it sounds like your test strategy is inadequate tbh as you are running with non standard GC params that have never been subject to real stress –  Matt Jan 10 '12 at 16:14
    
the GC log you show is just a single CMS collection (which is made up of a number of different phases). See blogs.oracle.com/poonam/entry/understanding_cms_gc_logs for details on decoding what it means. –  Matt Jan 10 '12 at 16:20
    
Updated the quetion with test results –  Shiva Jan 23 '12 at 16:49

4 Answers 4

This is a theory ...

I suspect that those CMS collections were not entirely successful. The event at 12477.056 looks like the CMS might have decided that it is not going to be able to work properly due to the 'pre-clean' step taking too long.

If that caused the CMS to decide to switch off, then I expect it will revert to using the classic "throughput" GC algorithm. And there's a good chance it would wait until the heap is full and then it would run a full GC. In short, if you'd just let it continue it would have been OK (modulo that you'd get big GC pauses every now and then.)


I suggest you run your application on a test server with the same heap size and other GC parameters, and see what happens when the server hits the limit. Does it actually throw an OOME?

share|improve this answer
1  
CMS does not fallback to ParMarkSweep, it fails over to a serial compacting algorithm. –  Greg Bowyer Jan 13 '12 at 3:46
    
Ughh ... that means that if CMS is failing, the OP would do better to not use CMS at all. –  Stephen C Jan 13 '12 at 5:56
1  
CMS is running for the OP, its just subtle, its running in incremental mode –  Greg Bowyer Jan 13 '12 at 8:33

CMS is running for you :P

You are using incremental mode on CMS (although really you should not bother as its likely punishing your throughput)

The icms_dc in your posted log line is a give away, the only thing that logs this in the JVM is ... the CMS collector, its saying for that GC run you did a small amount of tenure cleanup interwoven with the application.

This part of your log relates to parallel new (the give away there is the heap size)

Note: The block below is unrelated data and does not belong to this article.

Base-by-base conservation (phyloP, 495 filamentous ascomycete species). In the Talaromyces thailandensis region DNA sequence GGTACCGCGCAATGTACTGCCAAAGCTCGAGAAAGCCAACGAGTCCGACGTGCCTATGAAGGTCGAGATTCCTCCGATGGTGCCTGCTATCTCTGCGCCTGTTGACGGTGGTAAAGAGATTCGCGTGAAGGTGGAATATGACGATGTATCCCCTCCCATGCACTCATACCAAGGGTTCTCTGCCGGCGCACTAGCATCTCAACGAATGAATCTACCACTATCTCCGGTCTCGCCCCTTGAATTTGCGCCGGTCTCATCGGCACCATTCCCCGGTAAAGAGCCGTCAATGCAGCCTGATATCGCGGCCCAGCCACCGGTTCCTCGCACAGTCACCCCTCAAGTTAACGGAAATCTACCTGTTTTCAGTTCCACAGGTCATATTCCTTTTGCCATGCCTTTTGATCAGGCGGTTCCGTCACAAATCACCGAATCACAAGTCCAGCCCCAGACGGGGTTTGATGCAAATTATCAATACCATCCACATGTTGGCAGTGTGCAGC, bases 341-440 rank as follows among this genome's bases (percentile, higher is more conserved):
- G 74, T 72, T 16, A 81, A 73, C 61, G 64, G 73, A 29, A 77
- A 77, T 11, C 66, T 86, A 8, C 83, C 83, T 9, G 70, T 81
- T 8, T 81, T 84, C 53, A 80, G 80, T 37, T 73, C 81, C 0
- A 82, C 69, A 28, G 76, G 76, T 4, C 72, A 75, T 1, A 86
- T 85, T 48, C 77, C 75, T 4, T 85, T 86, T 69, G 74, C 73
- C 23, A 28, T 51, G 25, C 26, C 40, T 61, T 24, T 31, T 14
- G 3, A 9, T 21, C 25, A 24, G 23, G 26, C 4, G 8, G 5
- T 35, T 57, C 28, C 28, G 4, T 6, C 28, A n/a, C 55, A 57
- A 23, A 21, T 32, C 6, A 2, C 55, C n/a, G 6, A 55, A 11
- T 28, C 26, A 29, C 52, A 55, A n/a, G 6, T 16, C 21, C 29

379022.293: [GC 379022.293: [ParNew: 228000K->4959K(249216K), 0.0152000 secs]

this part is incremenatal CMS (iCMS)

7067945K->6845720K(8360960K) icms_dc=0 , 0.0153940 secs]

I would ask, why are you using iCMS, do you have a lot of Soft/Weak/Phantom references (or why are you using the ParallelRefProcEnabled flag) and have you actually seen an Out of memory, or insufferable pause.

Try backing down to CompressedOops, ParNewGC and CMS without anything else fancy and see if that works out for you.

share|improve this answer

I can see that the initial heap size -Xms is :8192m and max heap size is -Xmx8192m, which might be one of the reasons why GC is still waiting to start sweeping. I would suggest to decrease the heap size and then check if the GC kicks in.

share|improve this answer

When you set the maximum size, it allocates that amount of virtual memory immediately.

When you set the minimum size, it has already allocated the maximum size. All the minimum size does is to take minimal steps to free up memory until this maximum is reached. This could be reducing the number of full GCs because you told it to use up to 8 GB freely.

You have a lot of options turned on (some of them the default) I suggest you strip back to a minimum set as they can have odd interactions when you turn lots of.

I would start with (assuming you have Solaris)

-mx8g -javaagent:lib/instrum.jar -XX:MaxPermSize=256m -XX:+UseConcMarkSweepGC -verbose\:gc -Xloggc\:/tmp/my-gc.log -XX:+PrintGCTimeStamps -XX:+PrintGCDetails

The options -server is the default on server class machines, -XX:+UseCompressedOops is the default on recent versions of Java and -XX:MaxGCPauseMillis=250 is just a hint.

http://www.oracle.com/technetwork/java/javase/tech/vmoptions-jsp-140102.html

share|improve this answer
    
the app is running on Linux RHEL –  Shiva Jan 10 '12 at 16:15
    
AFAIK, You only need -d64 on Solaris. Linux RHEL is considered a server class machine. –  Peter Lawrey Jan 10 '12 at 16:21